|And so it has beeeen and so it's written on the doorwaaaaay to paradise that those who falter and thooose who fall must paaaaaay the priiiiiice.|
There are two parts of this novel that still stay with me -- a passage titled The Lark, in which Cosette is introduced, and the preface. Get a load of this preface, you guys. Lord in heaven. Victor Hugo was not messing around.
SO long as there shall exist, by reason of law and custom, a social condemnation, which, in the face of civilization, artificially creates hells on earth, and complicates a destiny that is divine, with human fatality; so long as the three problems of the age—the degradation of man by poverty, the ruin of women by starvation, and the dwarfing of childhood by physical and spiritual night—are not solved; so long as, in certain regions, social asphyxia shall be possible; in other words, and from a yet more extended point of view, so long as ignorance and misery remain on earth, books like this cannot be useless.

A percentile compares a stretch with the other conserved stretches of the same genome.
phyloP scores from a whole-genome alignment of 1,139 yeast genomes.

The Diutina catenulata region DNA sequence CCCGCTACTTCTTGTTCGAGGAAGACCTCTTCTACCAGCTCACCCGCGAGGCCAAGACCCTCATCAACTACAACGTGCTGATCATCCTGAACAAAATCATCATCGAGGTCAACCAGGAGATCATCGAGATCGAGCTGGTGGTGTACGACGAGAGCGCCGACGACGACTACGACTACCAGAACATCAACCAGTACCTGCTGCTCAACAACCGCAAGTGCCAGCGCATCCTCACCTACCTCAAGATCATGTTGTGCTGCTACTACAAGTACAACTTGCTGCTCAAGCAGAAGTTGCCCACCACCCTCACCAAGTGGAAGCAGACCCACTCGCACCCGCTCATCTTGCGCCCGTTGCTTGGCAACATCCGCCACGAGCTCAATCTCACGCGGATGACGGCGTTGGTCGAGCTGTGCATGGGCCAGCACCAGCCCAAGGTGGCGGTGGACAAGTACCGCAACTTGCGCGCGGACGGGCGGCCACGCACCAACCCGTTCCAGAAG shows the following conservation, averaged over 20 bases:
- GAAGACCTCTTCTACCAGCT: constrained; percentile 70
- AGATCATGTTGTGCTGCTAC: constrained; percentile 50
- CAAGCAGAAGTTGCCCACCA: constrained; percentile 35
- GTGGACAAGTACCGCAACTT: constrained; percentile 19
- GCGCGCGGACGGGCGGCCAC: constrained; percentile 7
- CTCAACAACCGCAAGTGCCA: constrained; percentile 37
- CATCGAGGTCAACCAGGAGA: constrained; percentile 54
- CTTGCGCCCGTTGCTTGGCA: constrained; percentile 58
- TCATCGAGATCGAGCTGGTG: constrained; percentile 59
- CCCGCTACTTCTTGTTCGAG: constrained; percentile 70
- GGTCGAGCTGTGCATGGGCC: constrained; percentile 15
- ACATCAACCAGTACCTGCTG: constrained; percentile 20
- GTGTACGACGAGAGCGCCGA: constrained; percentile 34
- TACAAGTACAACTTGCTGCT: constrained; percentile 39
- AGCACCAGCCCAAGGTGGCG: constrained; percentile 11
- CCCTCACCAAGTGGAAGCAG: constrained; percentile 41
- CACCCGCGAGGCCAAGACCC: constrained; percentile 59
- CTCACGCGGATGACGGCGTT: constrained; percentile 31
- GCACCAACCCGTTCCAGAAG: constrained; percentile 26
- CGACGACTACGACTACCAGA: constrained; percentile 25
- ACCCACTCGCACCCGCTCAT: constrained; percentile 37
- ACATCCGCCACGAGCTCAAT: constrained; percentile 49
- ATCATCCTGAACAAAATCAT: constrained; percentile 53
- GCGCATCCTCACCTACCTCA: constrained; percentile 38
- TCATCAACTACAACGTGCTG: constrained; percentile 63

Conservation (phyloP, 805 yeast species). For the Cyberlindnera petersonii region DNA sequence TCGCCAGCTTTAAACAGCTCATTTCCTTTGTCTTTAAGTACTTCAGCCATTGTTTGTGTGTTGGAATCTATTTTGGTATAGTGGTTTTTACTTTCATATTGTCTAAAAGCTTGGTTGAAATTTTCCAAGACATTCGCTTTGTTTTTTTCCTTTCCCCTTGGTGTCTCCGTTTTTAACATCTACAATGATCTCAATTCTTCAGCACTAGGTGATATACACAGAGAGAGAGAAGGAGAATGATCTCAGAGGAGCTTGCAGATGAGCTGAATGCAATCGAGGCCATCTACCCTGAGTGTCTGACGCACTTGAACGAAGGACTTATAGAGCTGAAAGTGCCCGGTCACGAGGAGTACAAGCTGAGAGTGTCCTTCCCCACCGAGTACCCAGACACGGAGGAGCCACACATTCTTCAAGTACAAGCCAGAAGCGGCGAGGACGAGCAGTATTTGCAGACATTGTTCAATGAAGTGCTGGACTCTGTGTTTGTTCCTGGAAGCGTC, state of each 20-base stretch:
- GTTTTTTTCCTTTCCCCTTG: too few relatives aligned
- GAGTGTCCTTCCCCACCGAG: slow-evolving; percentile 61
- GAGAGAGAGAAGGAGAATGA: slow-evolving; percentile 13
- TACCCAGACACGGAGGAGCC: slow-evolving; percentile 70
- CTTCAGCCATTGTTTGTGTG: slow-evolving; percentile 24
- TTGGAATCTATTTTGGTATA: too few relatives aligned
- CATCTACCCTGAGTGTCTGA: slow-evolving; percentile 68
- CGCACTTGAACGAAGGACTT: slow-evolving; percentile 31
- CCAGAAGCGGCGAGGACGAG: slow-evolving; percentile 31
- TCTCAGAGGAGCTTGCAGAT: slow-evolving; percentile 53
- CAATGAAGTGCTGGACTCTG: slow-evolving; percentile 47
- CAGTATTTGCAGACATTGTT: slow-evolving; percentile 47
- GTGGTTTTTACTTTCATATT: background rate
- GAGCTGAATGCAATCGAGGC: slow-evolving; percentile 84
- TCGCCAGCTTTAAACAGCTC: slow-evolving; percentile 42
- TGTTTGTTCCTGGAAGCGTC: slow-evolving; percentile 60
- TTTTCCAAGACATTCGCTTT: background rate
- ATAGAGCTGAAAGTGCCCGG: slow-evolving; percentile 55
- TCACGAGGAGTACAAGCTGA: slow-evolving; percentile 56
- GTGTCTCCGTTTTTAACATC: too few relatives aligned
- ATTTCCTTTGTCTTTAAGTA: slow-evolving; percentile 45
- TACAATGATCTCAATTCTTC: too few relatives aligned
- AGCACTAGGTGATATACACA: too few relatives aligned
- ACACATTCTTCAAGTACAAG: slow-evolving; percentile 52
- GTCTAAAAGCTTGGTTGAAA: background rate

Take THAT any author who ever has to answer the question "Why did you write this book?"